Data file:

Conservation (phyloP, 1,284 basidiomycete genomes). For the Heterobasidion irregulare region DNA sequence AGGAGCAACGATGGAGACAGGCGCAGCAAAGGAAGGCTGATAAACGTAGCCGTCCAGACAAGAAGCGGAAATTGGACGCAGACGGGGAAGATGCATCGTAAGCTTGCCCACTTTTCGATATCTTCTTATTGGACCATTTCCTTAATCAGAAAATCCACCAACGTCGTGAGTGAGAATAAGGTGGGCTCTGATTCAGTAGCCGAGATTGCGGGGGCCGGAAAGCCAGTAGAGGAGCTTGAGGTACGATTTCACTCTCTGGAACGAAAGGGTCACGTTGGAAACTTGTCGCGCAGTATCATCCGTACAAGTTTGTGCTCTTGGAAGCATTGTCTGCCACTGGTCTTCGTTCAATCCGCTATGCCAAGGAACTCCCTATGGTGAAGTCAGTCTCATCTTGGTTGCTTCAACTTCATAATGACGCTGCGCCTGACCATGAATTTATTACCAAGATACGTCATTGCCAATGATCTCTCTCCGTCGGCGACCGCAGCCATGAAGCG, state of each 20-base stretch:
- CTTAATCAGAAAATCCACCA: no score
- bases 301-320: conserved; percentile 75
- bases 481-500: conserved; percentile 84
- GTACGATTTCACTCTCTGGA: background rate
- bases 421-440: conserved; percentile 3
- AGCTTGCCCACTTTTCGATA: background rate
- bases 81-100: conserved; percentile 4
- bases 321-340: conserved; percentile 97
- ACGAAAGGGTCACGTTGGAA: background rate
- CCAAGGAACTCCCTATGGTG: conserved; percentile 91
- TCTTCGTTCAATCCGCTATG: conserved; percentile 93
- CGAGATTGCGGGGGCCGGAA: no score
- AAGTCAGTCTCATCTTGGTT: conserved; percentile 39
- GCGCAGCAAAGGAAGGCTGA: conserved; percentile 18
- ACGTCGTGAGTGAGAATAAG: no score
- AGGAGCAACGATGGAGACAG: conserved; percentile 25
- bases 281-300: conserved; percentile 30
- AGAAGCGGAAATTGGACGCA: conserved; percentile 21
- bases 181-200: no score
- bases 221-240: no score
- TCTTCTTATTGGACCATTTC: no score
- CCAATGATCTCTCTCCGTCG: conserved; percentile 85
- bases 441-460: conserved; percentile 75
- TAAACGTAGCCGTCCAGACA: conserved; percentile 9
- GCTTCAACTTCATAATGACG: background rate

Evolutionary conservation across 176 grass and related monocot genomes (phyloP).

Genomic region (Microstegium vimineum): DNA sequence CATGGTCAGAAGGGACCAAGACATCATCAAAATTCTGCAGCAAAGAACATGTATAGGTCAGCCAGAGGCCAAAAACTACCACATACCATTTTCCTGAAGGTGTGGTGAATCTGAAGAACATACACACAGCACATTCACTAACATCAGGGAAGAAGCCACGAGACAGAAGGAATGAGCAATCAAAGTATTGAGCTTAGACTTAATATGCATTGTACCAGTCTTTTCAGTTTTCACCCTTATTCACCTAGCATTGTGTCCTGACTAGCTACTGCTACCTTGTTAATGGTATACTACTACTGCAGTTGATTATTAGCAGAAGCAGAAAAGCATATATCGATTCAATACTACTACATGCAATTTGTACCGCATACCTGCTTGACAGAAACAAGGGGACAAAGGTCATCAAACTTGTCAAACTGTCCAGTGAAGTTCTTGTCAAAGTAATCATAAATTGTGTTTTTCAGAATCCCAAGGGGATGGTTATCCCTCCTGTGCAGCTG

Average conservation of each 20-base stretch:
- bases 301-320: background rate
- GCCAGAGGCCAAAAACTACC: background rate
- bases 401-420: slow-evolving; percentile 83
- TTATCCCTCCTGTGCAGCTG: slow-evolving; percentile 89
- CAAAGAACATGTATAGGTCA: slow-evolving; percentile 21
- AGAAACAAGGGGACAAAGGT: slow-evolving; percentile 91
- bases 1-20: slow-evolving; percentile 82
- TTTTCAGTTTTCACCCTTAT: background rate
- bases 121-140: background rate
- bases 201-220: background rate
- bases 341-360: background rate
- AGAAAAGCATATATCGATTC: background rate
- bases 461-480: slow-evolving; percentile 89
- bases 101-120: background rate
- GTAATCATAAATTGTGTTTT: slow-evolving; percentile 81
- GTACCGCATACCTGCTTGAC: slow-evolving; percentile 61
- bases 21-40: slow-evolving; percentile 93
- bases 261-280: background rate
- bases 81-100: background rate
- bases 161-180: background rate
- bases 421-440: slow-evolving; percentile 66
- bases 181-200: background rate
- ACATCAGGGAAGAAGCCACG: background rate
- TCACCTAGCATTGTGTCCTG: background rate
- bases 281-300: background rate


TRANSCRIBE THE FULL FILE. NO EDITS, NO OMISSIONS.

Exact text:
Conservation (phyloP, 1,284 basidiomycete genomes). For the Heterobasidion irregulare region DNA sequence AGGAGCAACGATGGAGACAGGCGCAGCAAAGGAAGGCTGATAAACGTAGCCGTCCAGACAAGAAGCGGAAATTGGACGCAGACGGGGAAGATGCATCGTAAGCTTGCCCACTTTTCGATATCTTCTTATTGGACCATTTCCTTAATCAGAAAATCCACCAACGTCGTGAGTGAGAATAAGGTGGGCTCTGATTCAGTAGCCGAGATTGCGGGGGCCGGAAAGCCAGTAGAGGAGCTTGAGGTACGATTTCACTCTCTGGAACGAAAGGGTCACGTTGGAAACTTGTCGCGCAGTATCATCCGTACAAGTTTGTGCTCTTGGAAGCATTGTCTGCCACTGGTCTTCGTTCAATCCGCTATGCCAAGGAACTCCCTATGGTGAAGTCAGTCTCATCTTGGTTGCTTCAACTTCATAATGACGCTGCGCCTGACCATGAATTTATTACCAAGATACGTCATTGCCAATGATCTCTCTCCGTCGGCGACCGCAGCCATGAAGCG, state of each 20-base stretch:
- CTTAATCAGAAAATCCACCA: no score
- bases 301-320: conserved; percentile 75
- bases 481-500: conserved; percentile 84
- GTACGATTTCACTCTCTGGA: background rate
- bases 421-440: conserved; percentile 3
- AGCTTGCCCACTTTTCGATA: background rate
- bases 81-100: conserved; percentile 4
- bases 321-340: conserved; percentile 97
- ACGAAAGGGTCACGTTGGAA: background rate
- CCAAGGAACTCCCTATGGTG: conserved; percentile 91
- TCTTCGTTCAATCCGCTATG: conserved; percentile 93
- CGAGATTGCGGGGGCCGGAA: no score
- AAGTCAGTCTCATCTTGGTT: conserved; percentile 39
- GCGCAGCAAAGGAAGGCTGA: conserved; percentile 18
- ACGTCGTGAGTGAGAATAAG: no score
- AGGAGCAACGATGGAGACAG: conserved; percentile 25
- bases 281-300: conserved; percentile 30
- AGAAGCGGAAATTGGACGCA: conserved; percentile 21
- bases 181-200: no score
- bases 221-240: no score
- TCTTCTTATTGGACCATTTC: no score
- CCAATGATCTCTCTCCGTCG: conserved; percentile 85
- bases 441-460: conserved; percentile 75
- TAAACGTAGCCGTCCAGACA: conserved; percentile 9
- GCTTCAACTTCATAATGACG: background rate

Evolutionary conservation across 176 grass and related monocot genomes (phyloP).

Genomic region (Microstegium vimineum): DNA sequence CATGGTCAGAAGGGACCAAGACATCATCAAAATTCTGCAGCAAAGAACATGTATAGGTCAGCCAGAGGCCAAAAACTACCACATACCATTTTCCTGAAGGTGTGGTGAATCTGAAGAACATACACACAGCACATTCACTAACATCAGGGAAGAAGCCACGAGACAGAAGGAATGAGCAATCAAAGTATTGAGCTTAGACTTAATATGCATTGTACCAGTCTTTTCAGTTTTCACCCTTATTCACCTAGCATTGTGTCCTGACTAGCTACTGCTACCTTGTTAATGGTATACTACTACTGCAGTTGATTATTAGCAGAAGCAGAAAAGCATATATCGATTCAATACTACTACATGCAATTTGTACCGCATACCTGCTTGACAGAAACAAGGGGACAAAGGTCATCAAACTTGTCAAACTGTCCAGTGAAGTTCTTGTCAAAGTAATCATAAATTGTGTTTTTCAGAATCCCAAGGGGATGGTTATCCCTCCTGTGCAGCTG

Average conservation of each 20-base stretch:
- bases 301-320: background rate
- GCCAGAGGCCAAAAACTACC: background rate
- bases 401-420: slow-evolving; percentile 83
- TTATCCCTCCTGTGCAGCTG: slow-evolving; percentile 89
- CAAAGAACATGTATAGGTCA: slow-evolving; percentile 21
- AGAAACAAGGGGACAAAGGT: slow-evolving; percentile 91
- bases 1-20: slow-evolving; percentile 82
- TTTTCAGTTTTCACCCTTAT: background rate
- bases 121-140: background rate
- bases 201-220: background rate
- bases 341-360: background rate
- AGAAAAGCATATATCGATTC: background rate
- bases 461-480: slow-evolving; percentile 89
- bases 101-120: background rate
- GTAATCATAAATTGTGTTTT: slow-evolving; percentile 81
- GTACCGCATACCTGCTTGAC: slow-evolving; percentile 61
- bases 21-40: slow-evolving; percentile 93
- bases 261-280: background rate
- bases 81-100: background rate
- bases 161-180: background rate
- bases 421-440: slow-evolving; percentile 66
- bases 181-200: background rate
- ACATCAGGGAAGAAGCCACG: background rate
- TCACCTAGCATTGTGTCCTG: background rate
- bases 281-300: background rate